Ariel Rubinstein. Economic Fables. (Shorter Notice)

Publication Year : 2013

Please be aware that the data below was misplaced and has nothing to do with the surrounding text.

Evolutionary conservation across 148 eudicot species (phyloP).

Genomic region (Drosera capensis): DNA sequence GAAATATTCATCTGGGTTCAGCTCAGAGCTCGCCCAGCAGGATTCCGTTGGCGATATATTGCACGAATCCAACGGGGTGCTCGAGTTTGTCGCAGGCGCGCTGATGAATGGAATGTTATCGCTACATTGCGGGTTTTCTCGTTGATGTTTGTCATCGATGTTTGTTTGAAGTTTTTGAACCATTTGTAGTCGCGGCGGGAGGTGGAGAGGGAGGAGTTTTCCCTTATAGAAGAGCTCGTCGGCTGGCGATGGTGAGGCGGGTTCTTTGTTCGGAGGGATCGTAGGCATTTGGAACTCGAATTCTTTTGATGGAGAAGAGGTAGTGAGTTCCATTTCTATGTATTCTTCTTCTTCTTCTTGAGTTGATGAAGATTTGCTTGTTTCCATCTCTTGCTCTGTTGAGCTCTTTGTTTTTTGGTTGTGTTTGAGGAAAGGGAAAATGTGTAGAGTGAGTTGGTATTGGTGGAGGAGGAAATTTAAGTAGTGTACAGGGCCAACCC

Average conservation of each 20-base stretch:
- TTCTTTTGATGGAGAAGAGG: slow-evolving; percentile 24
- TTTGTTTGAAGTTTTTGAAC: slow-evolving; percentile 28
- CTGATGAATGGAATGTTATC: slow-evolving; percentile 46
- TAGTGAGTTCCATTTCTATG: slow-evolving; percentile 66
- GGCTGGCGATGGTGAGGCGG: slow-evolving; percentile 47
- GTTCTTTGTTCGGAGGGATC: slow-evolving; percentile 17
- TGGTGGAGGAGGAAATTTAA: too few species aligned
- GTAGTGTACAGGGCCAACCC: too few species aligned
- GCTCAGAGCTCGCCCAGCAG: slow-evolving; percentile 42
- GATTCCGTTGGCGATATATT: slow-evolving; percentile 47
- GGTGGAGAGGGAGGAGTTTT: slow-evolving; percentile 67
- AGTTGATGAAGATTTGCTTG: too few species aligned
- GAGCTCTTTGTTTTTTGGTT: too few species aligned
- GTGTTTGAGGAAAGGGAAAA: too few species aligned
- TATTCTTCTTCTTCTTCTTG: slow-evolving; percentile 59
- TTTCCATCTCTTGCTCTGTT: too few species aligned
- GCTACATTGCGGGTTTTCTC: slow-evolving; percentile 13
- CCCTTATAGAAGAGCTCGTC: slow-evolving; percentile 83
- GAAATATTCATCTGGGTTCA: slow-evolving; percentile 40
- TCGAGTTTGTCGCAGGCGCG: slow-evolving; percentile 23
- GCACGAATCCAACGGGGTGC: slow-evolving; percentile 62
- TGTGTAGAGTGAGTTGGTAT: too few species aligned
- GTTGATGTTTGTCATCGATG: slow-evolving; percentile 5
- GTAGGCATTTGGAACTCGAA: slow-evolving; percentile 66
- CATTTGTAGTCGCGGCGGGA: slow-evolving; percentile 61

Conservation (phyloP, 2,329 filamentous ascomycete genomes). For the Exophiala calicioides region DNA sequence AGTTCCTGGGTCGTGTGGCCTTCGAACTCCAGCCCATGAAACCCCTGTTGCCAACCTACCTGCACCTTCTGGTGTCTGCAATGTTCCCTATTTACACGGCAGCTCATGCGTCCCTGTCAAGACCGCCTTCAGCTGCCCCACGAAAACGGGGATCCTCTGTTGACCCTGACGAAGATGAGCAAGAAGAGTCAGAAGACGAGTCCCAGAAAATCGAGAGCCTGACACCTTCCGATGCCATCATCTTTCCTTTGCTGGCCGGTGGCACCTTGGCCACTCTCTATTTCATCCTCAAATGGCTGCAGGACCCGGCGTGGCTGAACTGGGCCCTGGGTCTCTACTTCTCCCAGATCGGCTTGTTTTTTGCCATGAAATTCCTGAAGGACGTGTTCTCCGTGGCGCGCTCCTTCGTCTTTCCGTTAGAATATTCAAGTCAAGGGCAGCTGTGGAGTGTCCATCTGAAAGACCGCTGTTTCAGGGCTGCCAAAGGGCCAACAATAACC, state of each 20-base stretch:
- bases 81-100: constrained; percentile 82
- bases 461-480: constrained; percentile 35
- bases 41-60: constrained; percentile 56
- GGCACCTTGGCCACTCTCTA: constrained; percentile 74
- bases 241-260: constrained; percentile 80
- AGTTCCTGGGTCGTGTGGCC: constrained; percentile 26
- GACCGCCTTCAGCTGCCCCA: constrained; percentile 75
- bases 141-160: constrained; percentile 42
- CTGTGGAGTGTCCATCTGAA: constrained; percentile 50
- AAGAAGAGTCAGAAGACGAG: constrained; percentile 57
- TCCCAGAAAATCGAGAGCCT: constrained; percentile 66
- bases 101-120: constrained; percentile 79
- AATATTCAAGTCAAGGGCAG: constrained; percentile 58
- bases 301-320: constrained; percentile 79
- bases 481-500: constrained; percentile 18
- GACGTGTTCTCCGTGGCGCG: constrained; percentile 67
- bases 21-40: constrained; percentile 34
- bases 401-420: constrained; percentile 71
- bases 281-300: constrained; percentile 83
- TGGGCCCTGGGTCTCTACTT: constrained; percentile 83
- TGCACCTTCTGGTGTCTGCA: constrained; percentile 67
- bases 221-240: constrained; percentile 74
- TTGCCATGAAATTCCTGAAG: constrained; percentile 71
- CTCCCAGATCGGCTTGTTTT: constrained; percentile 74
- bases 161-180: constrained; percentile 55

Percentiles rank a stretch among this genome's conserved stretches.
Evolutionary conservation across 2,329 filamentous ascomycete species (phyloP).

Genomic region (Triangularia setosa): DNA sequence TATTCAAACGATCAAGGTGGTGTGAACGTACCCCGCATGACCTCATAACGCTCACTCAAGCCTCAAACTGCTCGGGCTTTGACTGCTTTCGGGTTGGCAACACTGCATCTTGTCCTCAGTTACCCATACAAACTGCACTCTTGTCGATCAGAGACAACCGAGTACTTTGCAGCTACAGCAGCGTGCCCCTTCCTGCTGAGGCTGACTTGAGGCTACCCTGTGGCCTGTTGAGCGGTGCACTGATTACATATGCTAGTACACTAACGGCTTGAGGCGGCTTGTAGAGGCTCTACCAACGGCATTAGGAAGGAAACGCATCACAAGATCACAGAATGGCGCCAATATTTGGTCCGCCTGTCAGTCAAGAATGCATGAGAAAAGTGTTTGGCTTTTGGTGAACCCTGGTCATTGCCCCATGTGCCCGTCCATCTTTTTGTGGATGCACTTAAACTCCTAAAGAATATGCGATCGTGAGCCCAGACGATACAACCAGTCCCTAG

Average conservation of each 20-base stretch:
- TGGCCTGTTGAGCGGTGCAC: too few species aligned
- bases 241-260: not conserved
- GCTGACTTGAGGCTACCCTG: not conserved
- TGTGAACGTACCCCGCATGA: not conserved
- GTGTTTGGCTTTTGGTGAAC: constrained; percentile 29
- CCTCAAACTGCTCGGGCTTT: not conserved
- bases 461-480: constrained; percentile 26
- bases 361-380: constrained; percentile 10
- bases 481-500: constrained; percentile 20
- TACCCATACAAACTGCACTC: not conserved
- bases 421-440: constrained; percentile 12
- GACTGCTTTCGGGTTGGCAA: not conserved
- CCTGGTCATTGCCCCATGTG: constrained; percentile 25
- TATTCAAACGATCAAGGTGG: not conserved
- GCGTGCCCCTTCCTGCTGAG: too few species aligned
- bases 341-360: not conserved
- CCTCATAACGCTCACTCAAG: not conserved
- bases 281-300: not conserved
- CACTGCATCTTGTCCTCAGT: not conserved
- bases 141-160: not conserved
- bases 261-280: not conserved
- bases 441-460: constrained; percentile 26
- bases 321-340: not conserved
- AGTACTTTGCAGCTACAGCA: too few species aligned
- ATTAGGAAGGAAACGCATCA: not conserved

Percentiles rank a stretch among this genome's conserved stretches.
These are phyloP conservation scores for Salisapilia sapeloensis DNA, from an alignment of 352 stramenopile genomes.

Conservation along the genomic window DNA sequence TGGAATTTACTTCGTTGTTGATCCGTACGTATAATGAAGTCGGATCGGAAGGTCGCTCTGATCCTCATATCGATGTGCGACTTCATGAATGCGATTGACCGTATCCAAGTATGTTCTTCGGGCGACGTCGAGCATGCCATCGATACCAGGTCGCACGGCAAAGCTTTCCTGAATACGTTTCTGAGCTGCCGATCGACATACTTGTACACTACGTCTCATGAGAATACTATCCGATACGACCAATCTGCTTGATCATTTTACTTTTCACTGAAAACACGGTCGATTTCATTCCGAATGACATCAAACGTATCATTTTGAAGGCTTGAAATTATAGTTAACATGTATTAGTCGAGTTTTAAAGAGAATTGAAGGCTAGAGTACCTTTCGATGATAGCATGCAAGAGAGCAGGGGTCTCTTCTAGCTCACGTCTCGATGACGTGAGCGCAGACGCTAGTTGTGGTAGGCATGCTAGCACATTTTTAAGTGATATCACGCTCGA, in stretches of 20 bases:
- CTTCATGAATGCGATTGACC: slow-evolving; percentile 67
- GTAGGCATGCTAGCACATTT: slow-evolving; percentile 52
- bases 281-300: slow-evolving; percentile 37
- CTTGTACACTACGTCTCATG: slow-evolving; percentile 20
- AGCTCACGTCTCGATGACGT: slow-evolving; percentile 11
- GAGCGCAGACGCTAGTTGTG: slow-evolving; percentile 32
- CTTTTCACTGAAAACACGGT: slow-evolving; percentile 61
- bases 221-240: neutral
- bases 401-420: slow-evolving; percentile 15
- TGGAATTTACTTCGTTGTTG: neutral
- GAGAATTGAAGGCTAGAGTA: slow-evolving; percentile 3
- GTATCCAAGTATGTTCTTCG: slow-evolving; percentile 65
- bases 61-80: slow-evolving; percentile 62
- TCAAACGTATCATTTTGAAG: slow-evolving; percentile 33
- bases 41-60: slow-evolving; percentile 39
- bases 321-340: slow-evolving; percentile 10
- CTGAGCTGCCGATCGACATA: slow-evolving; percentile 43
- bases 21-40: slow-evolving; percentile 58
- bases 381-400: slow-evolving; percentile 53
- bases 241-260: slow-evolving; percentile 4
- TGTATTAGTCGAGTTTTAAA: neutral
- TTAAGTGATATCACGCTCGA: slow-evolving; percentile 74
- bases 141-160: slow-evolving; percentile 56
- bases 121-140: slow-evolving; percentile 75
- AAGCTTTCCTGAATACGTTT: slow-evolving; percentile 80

Ariel Rubinstein. Economic Fables. Cambridge, United Kingdom: Open Book Publishers. 2012. 264 pages. U.K. £ 8.95. “Economic Fables” is written by Ariel Rubinstein, professor of economics at the Tel Aviv University and the New York University. The book is divided into six chapters, including the introductory zero chapter. The author employs autobiographical accounts and personal experiences to help clarify difficult concepts in economic theory. The book aims at linking economic theory and economic models to real life through personal experiences, anecdotes and observations. The book revolves around themes in elementary Microeconomics and basic concepts in Game theory and the author presents his insights into policy making at the end of the book. It is overflowing with the writer’s personal narrative and the reader comes across glimpses of the authors life, family, relationships, life in Israel, Jewish traditions and the author’s own political views throughout the book. Many of the views presented in the book are disparate from mainstream economics as the author proclaims. In introductory chapter, the author contends that economic models are not meant to predict the future or human behaviour rather they study in detail the considerations ordinary people have while making ordinary choices, or in the author’s words, economic model study logic of life. In chapters one to five, Rubinstein discusses various concepts related to microeconomic theory and tries to make them simple for the reader by relating the concepts to his personal experiences. Regarding rationality, he contends that decision makers may be maximising an unknown objective function, which in many cases may not even be the one that maximises their happiness. The other concepts he analyses in detail include game theory, competitive equilibriums and their efficiency, Pareto efficiency, and relation of economics with other disciplines. In the final chapter, Rubenstein comments on economic policy. He is of the view that there is no one “right” policy. One policy may positively affect the workers, harm the industrialists, or vice versa. There are disagreements regarding who should be prioritised when making policies and even the concepts such as justice and fairness have subjective definitions. The art of policy-making is achieving a fine balance between the desires of different groups and minimising the conflicts that arise due to a particular policy or lack of it. In reality, the author argues, ideological and moral concerns also affect a policy that sometimes has little to do with economics. He also comments on the problems of poverty, concentration of wealth and assets and land ownership. The concluding comments are made in the context of the State of Israel and the role that the Israeli government plays due to the extraordinary geopolitics of the state of Israel. He argues that such a situation makes it imperative for the government to involve itself actively in the economic matters. (Sundus Saleemi).